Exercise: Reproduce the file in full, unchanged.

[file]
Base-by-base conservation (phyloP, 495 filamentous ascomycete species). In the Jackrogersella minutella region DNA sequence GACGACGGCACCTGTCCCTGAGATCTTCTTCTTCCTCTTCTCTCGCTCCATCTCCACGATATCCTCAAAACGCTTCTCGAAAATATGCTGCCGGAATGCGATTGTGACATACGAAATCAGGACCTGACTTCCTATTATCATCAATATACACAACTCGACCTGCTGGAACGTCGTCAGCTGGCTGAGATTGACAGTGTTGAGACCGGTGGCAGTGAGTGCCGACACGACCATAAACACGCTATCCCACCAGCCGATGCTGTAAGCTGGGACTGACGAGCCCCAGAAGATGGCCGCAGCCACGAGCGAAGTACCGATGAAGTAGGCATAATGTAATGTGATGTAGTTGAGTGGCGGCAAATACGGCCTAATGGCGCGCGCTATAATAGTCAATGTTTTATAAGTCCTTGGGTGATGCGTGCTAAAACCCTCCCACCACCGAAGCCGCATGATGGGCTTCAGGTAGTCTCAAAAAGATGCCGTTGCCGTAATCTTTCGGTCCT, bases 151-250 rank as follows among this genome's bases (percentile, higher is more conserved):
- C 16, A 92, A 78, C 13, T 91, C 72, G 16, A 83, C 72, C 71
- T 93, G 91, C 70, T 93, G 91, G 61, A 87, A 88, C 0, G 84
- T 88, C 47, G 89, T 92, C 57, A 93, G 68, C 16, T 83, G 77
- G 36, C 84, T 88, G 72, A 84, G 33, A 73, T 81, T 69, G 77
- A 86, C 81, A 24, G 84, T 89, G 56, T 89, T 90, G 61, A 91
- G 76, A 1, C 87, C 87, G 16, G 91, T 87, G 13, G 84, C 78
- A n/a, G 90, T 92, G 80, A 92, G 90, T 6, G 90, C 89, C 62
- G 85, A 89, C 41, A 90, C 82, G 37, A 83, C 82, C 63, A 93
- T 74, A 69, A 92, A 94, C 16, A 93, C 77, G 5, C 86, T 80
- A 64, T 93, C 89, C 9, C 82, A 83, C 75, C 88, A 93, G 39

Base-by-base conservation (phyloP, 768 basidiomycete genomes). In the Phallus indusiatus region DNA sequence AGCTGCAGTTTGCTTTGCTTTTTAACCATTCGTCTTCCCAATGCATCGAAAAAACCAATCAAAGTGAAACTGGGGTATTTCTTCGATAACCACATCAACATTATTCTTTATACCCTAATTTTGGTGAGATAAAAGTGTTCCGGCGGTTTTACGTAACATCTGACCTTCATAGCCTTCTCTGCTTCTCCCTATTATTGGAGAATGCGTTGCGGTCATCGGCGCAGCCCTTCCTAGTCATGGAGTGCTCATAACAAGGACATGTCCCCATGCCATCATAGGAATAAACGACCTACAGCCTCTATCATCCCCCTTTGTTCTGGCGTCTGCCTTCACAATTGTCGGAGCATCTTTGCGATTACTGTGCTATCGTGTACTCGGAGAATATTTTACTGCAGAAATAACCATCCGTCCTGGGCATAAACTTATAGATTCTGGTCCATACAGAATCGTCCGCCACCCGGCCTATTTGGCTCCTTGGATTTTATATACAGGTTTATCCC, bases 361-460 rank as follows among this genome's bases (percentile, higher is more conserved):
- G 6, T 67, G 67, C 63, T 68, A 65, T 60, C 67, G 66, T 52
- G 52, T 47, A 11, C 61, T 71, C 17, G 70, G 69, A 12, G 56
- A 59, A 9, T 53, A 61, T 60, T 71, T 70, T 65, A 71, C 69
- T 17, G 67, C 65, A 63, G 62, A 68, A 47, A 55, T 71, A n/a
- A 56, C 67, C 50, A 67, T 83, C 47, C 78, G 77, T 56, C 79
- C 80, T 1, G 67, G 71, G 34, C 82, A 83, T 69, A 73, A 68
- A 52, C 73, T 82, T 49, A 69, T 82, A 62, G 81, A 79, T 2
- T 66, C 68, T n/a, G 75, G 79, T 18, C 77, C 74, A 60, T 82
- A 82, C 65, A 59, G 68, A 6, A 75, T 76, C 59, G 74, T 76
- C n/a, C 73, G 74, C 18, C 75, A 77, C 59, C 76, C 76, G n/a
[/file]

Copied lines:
Base-by-base conservation (phyloP, 495 filamentous ascomycete species). In the Jackrogersella minutella region DNA sequence GACGACGGCACCTGTCCCTGAGATCTTCTTCTTCCTCTTCTCTCGCTCCATCTCCACGATATCCTCAAAACGCTTCTCGAAAATATGCTGCCGGAATGCGATTGTGACATACGAAATCAGGACCTGACTTCCTATTATCATCAATATACACAACTCGACCTGCTGGAACGTCGTCAGCTGGCTGAGATTGACAGTGTTGAGACCGGTGGCAGTGAGTGCCGACACGACCATAAACACGCTATCCCACCAGCCGATGCTGTAAGCTGGGACTGACGAGCCCCAGAAGATGGCCGCAGCCACGAGCGAAGTACCGATGAAGTAGGCATAATGTAATGTGATGTAGTTGAGTGGCGGCAAATACGGCCTAATGGCGCGCGCTATAATAGTCAATGTTTTATAAGTCCTTGGGTGATGCGTGCTAAAACCCTCCCACCACCGAAGCCGCATGATGGGCTTCAGGTAGTCTCAAAAAGATGCCGTTGCCGTAATCTTTCGGTCCT, bases 151-250 rank as follows among this genome's bases (percentile, higher is more conserved):
- C 16, A 92, A 78, C 13, T 91, C 72, G 16, A 83, C 72, C 71
- T 93, G 91, C 70, T 93, G 91, G 61, A 87, A 88, C 0, G 84
- T 88, C 47, G 89, T 92, C 57, A 93, G 68, C 16, T 83, G 77
- G 36, C 84, T 88, G 72, A 84, G 33, A 73, T 81, T 69, G 77
- A 86, C 81, A 24, G 84, T 89, G 56, T 89, T 90, G 61, A 91
- G 76, A 1, C 87, C 87, G 16, G 91, T 87, G 13, G 84, C 78
- A n/a, G 90, T 92, G 80, A 92, G 90, T 6, G 90, C 89, C 62
- G 85, A 89, C 41, A 90, C 82, G 37, A 83, C 82, C 63, A 93
- T 74, A 69, A 92, A 94, C 16, A 93, C 77, G 5, C 86, T 80
- A 64, T 93, C 89, C 9, C 82, A 83, C 75, C 88, A 93, G 39

Base-by-base conservation (phyloP, 768 basidiomycete genomes). In the Phallus indusiatus region DNA sequence AGCTGCAGTTTGCTTTGCTTTTTAACCATTCGTCTTCCCAATGCATCGAAAAAACCAATCAAAGTGAAACTGGGGTATTTCTTCGATAACCACATCAACATTATTCTTTATACCCTAATTTTGGTGAGATAAAAGTGTTCCGGCGGTTTTACGTAACATCTGACCTTCATAGCCTTCTCTGCTTCTCCCTATTATTGGAGAATGCGTTGCGGTCATCGGCGCAGCCCTTCCTAGTCATGGAGTGCTCATAACAAGGACATGTCCCCATGCCATCATAGGAATAAACGACCTACAGCCTCTATCATCCCCCTTTGTTCTGGCGTCTGCCTTCACAATTGTCGGAGCATCTTTGCGATTACTGTGCTATCGTGTACTCGGAGAATATTTTACTGCAGAAATAACCATCCGTCCTGGGCATAAACTTATAGATTCTGGTCCATACAGAATCGTCCGCCACCCGGCCTATTTGGCTCCTTGGATTTTATATACAGGTTTATCCC, bases 361-460 rank as follows among this genome's bases (percentile, higher is more conserved):
- G 6, T 67, G 67, C 63, T 68, A 65, T 60, C 67, G 66, T 52
- G 52, T 47, A 11, C 61, T 71, C 17, G 70, G 69, A 12, G 56
- A 59, A 9, T 53, A 61, T 60, T 71, T 70, T 65, A 71, C 69
- T 17, G 67, C 65, A 63, G 62, A 68, A 47, A 55, T 71, A n/a
- A 56, C 67, C 50, A 67, T 83, C 47, C 78, G 77, T 56, C 79
- C 80, T 1, G 67, G 71, G 34, C 82, A 83, T 69, A 73, A 68
- A 52, C 73, T 82, T 49, A 69, T 82, A 62, G 81, A 79, T 2
- T 66, C 68, T n/a, G 75, G 79, T 18, C 77, C 74, A 60, T 82
- A 82, C 65, A 59, G 68, A 6, A 75, T 76, C 59, G 74, T 76
- C n/a, C 73, G 74, C 18, C 75, A 77, C 59, C 76, C 76, G n/a